‘Lucifer’ Banned In New Zealand

'Lucifer' Banned In New ZealandLucifer cannot be born in New Zealand. And there’s no place for Christ or a Messiah either. In New Zealand, parents have to run by the government any name they want to bestow on their baby. And each year, there’s a bevy of unusual ones too bizarre to pass the taste test.

‘Must not cause offense’

The country’s Registrar of Births, Deaths and Marriages shared that growing list with CNN on Wednesday. In the past 12 years, the agency had to turn down not one, not two, but six sets of parents who wanted to name their child “Lucifer.” As the agency put it, acceptable names must not cause offense to a reasonable person, not be unreasonably long and should not resemble an official title and rank.


‘Lifetime of pain’

It’s no surprise then that the names nixed most often since 2001 are “Justice” (62 times) and “King” (31 times). Some of the other entries scored points in the creativity department — but clearly didn’t take into account the lifetime of pain they’d bring.

“Mafia No Fear.” “4Real.” “Anal.” Then there were the parents who preferred brevity through punctuation. The ones who picked ‘”*” (the asterisk) or ‘”.”(period).

And what happens when parents don’t conform? Four years ago, a 9-year-old girl was taken away from her parents by the state so that her name could be changed from “Talula Does the Hula From Hawaii.”

Would you name your child ‘Lucifer’ or ‘Messiah’? Tell us about the craziest name you’ve come across!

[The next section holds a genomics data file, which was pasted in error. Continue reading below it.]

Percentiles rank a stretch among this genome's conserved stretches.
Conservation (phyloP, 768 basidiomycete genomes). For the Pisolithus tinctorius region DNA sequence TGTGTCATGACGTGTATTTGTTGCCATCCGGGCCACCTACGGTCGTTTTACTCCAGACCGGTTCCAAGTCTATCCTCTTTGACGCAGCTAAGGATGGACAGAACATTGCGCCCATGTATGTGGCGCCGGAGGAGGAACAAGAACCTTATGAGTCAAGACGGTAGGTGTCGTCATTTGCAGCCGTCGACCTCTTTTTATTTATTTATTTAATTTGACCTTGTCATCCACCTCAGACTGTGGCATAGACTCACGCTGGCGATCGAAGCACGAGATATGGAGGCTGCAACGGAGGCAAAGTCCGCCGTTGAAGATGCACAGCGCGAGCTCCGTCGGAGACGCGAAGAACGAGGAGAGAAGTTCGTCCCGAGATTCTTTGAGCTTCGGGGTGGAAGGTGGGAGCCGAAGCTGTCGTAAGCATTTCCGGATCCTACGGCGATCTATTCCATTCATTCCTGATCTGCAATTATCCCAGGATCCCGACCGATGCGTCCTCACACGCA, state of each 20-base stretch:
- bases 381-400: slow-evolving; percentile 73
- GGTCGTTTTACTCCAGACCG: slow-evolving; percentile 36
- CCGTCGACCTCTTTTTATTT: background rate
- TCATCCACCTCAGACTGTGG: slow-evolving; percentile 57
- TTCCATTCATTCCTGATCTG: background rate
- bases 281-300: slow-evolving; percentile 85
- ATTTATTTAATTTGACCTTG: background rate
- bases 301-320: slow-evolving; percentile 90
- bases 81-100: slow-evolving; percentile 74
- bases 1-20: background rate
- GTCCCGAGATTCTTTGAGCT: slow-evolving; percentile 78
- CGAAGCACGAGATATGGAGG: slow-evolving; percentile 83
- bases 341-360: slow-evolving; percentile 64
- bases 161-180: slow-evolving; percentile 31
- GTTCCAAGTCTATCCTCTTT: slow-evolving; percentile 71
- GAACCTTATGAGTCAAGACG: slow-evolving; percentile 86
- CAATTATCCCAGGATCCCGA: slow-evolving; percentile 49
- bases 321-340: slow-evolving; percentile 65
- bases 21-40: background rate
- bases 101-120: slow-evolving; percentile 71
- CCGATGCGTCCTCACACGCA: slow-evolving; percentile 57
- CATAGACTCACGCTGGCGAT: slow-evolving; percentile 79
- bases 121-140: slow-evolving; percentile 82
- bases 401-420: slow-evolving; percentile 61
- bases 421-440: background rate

Source: Lateef Mungin, CNN

Image: NY Daily News

Georgia Students Hold First Integrated Prom In Decades

Georgia Students Hold First Integrated Prom In DecadesFor as long as most remember, Wilcox County High School hasn’t sponsored a prom for its 400 students. Instead, parents and their children organize their own private, off-site parties, known casually as white prom and black prom — a vestige of racial segregation that still lives on.

’40 years of local customs’

Wilcox County High School senior Mareshia Rucker and her friends bucked 40 years of local customs this month by organizing their own integrated prom, a formal dance open to Wilcox County’s white, black, Latino and Asian high school students. Organizers, both black and white, said they lost friends in the process — a grim experience in the waning weeks of the school year. It’s been hard on the rest of their hometown, too.

Why this year? How could they carry out an integrated prom now, but not 1971, 2012, or the decades between? Part of it might be Facebook, students suggested. They’re all friends, and that’s where evidence of limousine rides and slow dances tick across the screen. Some said it was the outside help, the media attention, the voice of the NAACP. The neighbors who paid for car washes, doughnuts of barbecue plates were key, the students agree. So, too, were the parents.


‘No issues’

“When you have people in your county stand with you…it makes everything easier,” said Brandon Davis, a white Wilcox County senior who helped to plan the integrated prom. “When my parents told me, ‘We will stand beside you and support you,’ that was just amazing.”

It seemed like what Mareshia hoped for when they started: “If we’re all together and we love each other the way we say we do, then there are no issues,” she said. “This is something that should have happened a long time ago.”

Do you know other towns that still practice racial segregation? How do we overcome racial boundaries?

Source: Jamie Gumbrecht, CNN

Image: NY Daily News